5. ‘The Ride of a Lifetime’ by Bob Iger 

 

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The Ride of a Lifetime by Bob Iger is a biography by the CEO of Disney, offering tips and life advice from Iger’s fifteen years of service to the company. When Bob Iger became CEO, the Disney company was a shallow parody of itself. But Bob Iger committed to the fixing the company with his new ideas. Ten years later, Disney is the most respected and powerful media entertainment corporation in the world. Sharing stories about Marvel, Star Wars, and Disney behind the scenes, this is a must read for Disney fans.

 

4. ‘Accidental president’ by A.J. Baime

 

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The Accidental President by A.J. Baime tells the biography of the man who didn’t sign up to be President but got the job anyway: Harry S. Truman. Selected as FDR’s fourth term Vice President, he was an ordinary man until FDR’s sudden and shocking death. This biography follows Harry S. Truman in the one-hundred-twenty days he was president, during which he was forced to preside over some of the toughest moments the nation ever faced: the founding of the United Nations, the fall of Berlin, victory at Okinawa, firebombings in Tokyo, the first atomic explosion, the Nazi surrender, the liberation of concentration camps, the mass starvation in Europe, the Potsdam Conference, the controversial decision to bomb Hiroshima and Nagasaki, the surrender of imperial Japan, and finally, the end of World War II and the rise of the Cold War. This is a fascinating look into the man who never was supposed to be President but became one of our strongest for the brief period he was in office.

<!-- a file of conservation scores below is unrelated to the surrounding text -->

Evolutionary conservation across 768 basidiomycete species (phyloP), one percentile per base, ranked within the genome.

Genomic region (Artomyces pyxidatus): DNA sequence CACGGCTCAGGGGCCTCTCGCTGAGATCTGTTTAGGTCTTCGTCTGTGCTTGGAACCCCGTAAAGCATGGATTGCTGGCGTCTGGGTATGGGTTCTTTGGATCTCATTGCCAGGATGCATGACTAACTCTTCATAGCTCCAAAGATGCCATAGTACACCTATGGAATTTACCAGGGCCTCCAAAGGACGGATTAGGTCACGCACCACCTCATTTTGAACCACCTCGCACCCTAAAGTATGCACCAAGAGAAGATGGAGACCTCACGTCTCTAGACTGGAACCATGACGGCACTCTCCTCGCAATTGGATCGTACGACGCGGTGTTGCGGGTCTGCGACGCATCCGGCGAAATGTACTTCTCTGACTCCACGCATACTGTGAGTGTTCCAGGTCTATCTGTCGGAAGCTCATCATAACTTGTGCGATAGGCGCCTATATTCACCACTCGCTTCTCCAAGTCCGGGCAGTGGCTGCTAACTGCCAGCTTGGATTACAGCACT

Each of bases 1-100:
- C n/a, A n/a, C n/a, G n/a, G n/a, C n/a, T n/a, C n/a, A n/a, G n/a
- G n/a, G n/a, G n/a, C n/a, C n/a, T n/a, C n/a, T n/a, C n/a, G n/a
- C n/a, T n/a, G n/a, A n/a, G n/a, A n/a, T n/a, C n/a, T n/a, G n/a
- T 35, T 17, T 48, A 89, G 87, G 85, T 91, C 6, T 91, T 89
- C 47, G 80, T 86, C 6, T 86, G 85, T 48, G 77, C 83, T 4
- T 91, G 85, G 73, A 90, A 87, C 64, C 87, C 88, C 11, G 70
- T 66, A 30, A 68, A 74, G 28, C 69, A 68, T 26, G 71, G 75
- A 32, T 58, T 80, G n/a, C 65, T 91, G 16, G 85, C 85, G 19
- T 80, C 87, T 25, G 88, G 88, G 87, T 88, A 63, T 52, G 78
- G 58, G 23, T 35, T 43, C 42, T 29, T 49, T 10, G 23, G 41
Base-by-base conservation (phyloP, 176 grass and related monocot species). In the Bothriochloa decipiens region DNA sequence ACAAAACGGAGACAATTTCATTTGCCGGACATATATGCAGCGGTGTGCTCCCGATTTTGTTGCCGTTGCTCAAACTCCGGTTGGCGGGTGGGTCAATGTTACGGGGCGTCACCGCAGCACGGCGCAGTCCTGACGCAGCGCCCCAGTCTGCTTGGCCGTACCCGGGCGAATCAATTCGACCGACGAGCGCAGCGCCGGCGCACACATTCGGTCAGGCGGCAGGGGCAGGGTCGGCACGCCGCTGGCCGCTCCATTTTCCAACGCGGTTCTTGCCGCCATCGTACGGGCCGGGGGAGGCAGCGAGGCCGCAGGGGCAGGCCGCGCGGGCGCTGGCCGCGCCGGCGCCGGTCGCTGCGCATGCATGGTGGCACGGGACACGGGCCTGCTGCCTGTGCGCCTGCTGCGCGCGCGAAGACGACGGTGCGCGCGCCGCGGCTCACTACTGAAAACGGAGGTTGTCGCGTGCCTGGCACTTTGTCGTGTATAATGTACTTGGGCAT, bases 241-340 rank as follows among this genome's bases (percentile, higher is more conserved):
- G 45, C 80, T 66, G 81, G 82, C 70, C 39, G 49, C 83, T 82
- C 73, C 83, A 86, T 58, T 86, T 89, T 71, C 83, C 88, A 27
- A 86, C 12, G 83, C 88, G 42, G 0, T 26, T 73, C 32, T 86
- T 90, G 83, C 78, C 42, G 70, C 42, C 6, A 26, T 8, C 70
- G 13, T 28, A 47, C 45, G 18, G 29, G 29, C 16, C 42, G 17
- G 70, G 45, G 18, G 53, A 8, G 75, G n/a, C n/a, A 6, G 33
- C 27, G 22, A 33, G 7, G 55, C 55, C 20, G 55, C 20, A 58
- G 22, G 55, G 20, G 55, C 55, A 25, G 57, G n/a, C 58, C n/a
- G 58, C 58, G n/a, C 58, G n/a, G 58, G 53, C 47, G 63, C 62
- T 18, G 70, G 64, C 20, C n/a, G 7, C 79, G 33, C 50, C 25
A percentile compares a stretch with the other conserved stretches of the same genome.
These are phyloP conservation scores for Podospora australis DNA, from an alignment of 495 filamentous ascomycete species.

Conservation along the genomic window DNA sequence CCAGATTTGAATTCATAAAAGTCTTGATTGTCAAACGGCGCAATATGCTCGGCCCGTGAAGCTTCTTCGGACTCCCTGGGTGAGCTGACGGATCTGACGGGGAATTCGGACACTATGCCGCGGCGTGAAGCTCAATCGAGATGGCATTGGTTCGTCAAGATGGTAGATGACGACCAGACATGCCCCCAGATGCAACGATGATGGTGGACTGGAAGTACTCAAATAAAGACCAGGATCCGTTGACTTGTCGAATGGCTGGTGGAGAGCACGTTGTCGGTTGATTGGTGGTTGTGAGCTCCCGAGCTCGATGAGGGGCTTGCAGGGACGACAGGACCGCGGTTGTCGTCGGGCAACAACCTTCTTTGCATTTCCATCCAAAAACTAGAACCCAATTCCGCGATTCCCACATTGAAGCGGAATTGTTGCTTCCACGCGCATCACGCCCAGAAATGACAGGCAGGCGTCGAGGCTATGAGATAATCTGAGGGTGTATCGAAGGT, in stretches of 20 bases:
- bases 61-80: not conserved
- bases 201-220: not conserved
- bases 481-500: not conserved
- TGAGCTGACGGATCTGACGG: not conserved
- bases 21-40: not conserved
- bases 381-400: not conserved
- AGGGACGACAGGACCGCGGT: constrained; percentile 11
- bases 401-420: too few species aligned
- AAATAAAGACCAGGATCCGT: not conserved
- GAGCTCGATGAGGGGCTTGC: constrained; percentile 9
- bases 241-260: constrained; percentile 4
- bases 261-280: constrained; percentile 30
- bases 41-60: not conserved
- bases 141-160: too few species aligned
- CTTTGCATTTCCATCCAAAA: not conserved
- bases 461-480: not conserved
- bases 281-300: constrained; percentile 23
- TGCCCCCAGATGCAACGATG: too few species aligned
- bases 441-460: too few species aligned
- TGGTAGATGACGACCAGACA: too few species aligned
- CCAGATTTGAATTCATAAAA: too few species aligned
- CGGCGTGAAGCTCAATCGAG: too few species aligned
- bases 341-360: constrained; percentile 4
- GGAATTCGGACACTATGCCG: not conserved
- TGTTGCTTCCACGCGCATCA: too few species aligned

3. ‘Madame Fourcade’s Secret War’ by Lynne Olson

 

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Madame Fourcade’s Secret War by Lynne Olson is the true tale of a young woman who led a spy network against Hitler’s Nazi Germany. In 1941 a thirty-one-year-old Frenchwoman, a young mother born to privilege and known for her beauty and glamour, became the leader of a vast intelligence organization—the only woman to serve as a chef de résistance during the war. Strong-willed, independent, and a lifelong rebel against her country’s conservative, patriarchal society, Marie-Madeleine Fourcade was temperamentally made for the job. Her group’s name was Alliance, but the Gestapo dubbed it Noah’s Ark because its agents used the names of animals as their aliases. The name Marie-Madeleine chose for herself was Hedgehog: a tough little animal, unthreatening in appearance, that, as a colleague of hers put it, “even a lion would hesitate to bite.” Now, in this dramatic account of the war that split France in two and forced its people to live side by side with their hated German occupiers, Lynne Olson tells the fascinating story of a woman who stood up for her nation, her fellow citizens, and herself.

 

2. ‘Every Man a Hero’ by Ray lambert 

 

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Every Man A Hero by Ray Lambert is the unforgettable story not only of what happened in the incredible and desperate hours on Omaha Beach, but of the bravery and courage that preceded them, throughout the Second World War—from the sands of Africa, through the treacherous mountain passes of Sicily, and beyond to the greatest military victory the world has ever known.

 

1. ‘Mind and Matter’ by John Urscel 

 

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Mind and Matter by John Urschel is a memoir by the former offensive lineman for the Baltimore Ravens, giving him the opportunity to tell his story. John Urschel developed an appetite for mathematics when he was young, devouring math contests, exams, and textbooks by the truckload. But when he reached his older years, football challenged him in a new way and he became thrilled by the physical contact of the sport. With his two loves competing for his attention, his football and love of math, he shares pivotal moments from his life to inspire others.